Trial Against ADOT For 2017 Fatal Car Vs. Pedestrian Crash Starts

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Photo courtesy Sierra Vista Police Department

A jury in Cochise County will spend this week deciding whether the State of Arizona, specifically the Arizona Department of Transportation, is liable for “gruesome and horrifying” injuries a man suffered in 2017 while jaywalking across  an unlit stretch of State Route 92 in Sierra Vista.

It was back around 8:30 p.m. on Nov. 11, 2017 that Gerado Sanchez and Lourdes Flores headed out on foot from their hotel to get something to eat at a restaurant across the road. Although there was an uncontrolled intersection several hundred feet to the north at SR92 and Snyder Boulevard, the spot where the two crossed had no crosswalk and no streetlights.

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Flores and Sanchez, who were both dressed in dark clothing, were struck by a Dodge Dart driven by a local woman. Flores died of her injuries while Sanchez suffered multiple injuries which racked up more than $360,000 in medical bills in just the first two months, according to his legal claims.

The area where the two had crossed SR92 was designed and built in the early 1990s, long before the southern end of Sierra Vista saw a buildup of commercial and residential properties. There is no intersection in that area nor a marked crosswalk, as well as no streetlights, although a minimal of lighting was provided on the shoulder of the roadway by local businesses.

Sanchez filed his lawsuit in October 2018, listing Cochise County, City of Sierra Vista, and State of Arizona (as Arizona Department of Transportation) as defendants. He also sued the Dodge’s driver, who was not cited due in part to the fact Sanchez and Flores entered the roadway in violation of state law.

In addition, the hour of night and the darkness of the area contributed to multiple drivers not being able to see Sanchez and Flores, according to police reports.

Attorneys for the City of Sierra Vista and for Cochise County successfully argued over the last few years they had no responsibility nor liability for Sanchez’s claims. ADOT, not local agencies, were solely responsible for street lighting on SR92, according to Judge Timothy Dickerson of the Cochise County Superior Court.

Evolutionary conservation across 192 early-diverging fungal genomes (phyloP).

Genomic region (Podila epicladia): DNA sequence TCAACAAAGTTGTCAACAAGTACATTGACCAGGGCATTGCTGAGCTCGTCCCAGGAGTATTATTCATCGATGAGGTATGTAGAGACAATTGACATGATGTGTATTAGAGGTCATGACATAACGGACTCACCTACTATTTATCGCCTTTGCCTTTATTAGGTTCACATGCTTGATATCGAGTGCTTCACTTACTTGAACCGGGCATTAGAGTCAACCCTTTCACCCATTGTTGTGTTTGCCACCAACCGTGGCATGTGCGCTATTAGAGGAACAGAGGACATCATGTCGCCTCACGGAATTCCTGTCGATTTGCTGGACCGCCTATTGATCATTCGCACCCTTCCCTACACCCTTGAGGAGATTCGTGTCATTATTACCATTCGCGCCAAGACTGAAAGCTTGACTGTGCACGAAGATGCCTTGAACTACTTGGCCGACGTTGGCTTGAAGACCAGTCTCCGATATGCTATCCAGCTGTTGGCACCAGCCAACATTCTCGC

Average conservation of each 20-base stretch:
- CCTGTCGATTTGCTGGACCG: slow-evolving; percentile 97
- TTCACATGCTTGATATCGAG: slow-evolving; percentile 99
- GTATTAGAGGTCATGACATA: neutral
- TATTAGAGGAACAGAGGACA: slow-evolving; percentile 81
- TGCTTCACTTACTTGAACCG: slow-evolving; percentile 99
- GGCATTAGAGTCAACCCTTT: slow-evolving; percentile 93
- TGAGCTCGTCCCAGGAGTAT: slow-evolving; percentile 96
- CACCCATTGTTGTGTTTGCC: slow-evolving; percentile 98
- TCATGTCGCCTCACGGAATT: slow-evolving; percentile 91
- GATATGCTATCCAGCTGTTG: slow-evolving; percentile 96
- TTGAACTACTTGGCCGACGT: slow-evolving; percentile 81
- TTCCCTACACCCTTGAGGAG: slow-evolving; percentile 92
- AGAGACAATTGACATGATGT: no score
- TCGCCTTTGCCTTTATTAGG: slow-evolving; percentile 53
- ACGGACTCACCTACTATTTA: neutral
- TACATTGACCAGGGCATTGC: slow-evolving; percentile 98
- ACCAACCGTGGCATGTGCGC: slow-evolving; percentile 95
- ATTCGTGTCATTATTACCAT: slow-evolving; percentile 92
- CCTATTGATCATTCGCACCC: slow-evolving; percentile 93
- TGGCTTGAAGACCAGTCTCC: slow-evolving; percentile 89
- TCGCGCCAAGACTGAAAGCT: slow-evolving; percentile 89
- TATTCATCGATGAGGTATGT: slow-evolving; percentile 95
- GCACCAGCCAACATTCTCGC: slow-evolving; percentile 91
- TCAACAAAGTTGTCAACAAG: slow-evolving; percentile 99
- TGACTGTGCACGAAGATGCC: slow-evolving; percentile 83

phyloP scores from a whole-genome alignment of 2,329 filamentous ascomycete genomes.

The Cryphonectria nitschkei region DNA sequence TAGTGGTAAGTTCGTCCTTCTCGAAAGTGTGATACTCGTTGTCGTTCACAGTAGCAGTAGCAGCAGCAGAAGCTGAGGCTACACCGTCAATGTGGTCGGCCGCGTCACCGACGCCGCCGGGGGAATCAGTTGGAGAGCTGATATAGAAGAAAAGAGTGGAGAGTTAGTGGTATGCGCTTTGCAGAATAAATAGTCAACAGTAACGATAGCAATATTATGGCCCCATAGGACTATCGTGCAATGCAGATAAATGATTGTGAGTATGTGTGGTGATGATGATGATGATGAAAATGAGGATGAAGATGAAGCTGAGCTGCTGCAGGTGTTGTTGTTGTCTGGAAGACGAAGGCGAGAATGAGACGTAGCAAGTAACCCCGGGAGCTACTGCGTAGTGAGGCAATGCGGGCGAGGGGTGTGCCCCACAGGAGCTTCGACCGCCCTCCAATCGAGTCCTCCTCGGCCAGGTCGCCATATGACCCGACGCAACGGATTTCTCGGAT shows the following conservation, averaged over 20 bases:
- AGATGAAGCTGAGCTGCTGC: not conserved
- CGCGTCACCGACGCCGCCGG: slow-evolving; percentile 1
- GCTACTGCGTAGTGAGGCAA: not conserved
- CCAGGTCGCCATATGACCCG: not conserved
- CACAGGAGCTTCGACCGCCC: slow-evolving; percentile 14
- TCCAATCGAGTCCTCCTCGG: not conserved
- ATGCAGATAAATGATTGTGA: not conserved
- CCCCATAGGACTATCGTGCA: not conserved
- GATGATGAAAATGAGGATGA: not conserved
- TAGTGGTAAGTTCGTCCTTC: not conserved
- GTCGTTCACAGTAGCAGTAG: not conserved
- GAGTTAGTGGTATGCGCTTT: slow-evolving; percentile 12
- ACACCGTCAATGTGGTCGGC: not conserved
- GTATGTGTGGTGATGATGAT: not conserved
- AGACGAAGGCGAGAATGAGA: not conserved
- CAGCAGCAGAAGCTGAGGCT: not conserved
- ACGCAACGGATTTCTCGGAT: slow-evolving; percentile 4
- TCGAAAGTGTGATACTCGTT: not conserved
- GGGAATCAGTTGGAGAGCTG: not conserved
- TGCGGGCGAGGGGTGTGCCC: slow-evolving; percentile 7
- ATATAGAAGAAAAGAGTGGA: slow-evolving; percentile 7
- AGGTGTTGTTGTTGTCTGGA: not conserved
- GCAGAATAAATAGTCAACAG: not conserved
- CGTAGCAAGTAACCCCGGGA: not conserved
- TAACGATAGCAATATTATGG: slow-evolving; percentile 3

A settlement between Sanchez and the Dodge’s driver was announced in June, leaving only the State of Arizona -through the Arizona Department of Transportation (ADOT)- as a defendant.

Dickerson previously ruled the State of Arizona is entitled to absolute immunity for the decision not to install a traffic signal at the nearby intersection of SR92 and Snyder Blvd. That level of full immunity was warranted both by a matter of law and because Sanchez offered no evidence that he would have walked to a controlled intersection to cross the road, the judge noted.

The issue of qualified immunity, however, is a “genuine dispute of fact” for a jury to decide, Dickerson ruled. He based that order on opposing affidavits filed by experts in the case about whether the scene of the accident was properly designed and/or whether adequate warnings were provided to drivers and pedestrians.

Court records show an expert for the State of Arizona will testify that the area of SR92 where the accident occurred met the then-existing standards when built. But Sanchez’s expert is of the opinion ADOT could have enhanced pedestrian safety along that stretch of state highway through improvements such as warning signs and street lighting.

A jury will be empaneled Tuesday in the case and is expected to hear the case through Friday. Jurors will be asked to decide whether the State of Arizona can demonstrate qualified immunity for ADOT’s choices, or if the State has some degree of liability for the accident.

As of early 2020, the segment of SR92 where the accident occurred had 14 vehicle vs. pedestrian crashes resulting in four fatalities (including Flores) and four incapacitating injuries (including Sanchez). Among evidence expected to be introduced during the trial are dozens of various ADOT documents dating back to 2003, including transportation studies, accident reports, and engineering guidelines.

If the jurors find the State liable, they must then determine whether the State’s share of fault should be reduced due to comparative fault of others, such as Sanchez, Flores, or the driver.

If Sanchez prevails on the liability issue, then a second trial will address financial damages.

In June 2018, an attorney filed a notice of claim on behalf of Flores’ estate against the city, county, and state. It is unclear whether any of the government entities settled with Flores’ family, although no lawsuit was ever filed.

2 Comments

  1. Wearing dark clothes at night and crossing a highway in a dark area and ignoring on-coming headlights just seems to be a really, really dumb thing to do. Unfortunately I’ve seen stupidity like this pretty often…

  2. Tragic as this incident is, it would appear that Gerado Sanchez and Lourdes Flores felt at the time that it was safe enough to illegally enter the roadway and cause this accident despite flawed roadway design, insufficient roadway maintenance and inadequate roadway lighting.
    I’m sure they probably arrived at the hotel via personal vehicle, which begs for the question, why didn’t they just drive to a nearby restaurant Vs. engaging in a reckless abandonment of common sense resulting in all of this?
    Suing a ADOT because no one was there to protect them from themselves is just insultive to taxpayers.
    At some point people just need to accept that when you do stupid things bad things happen.

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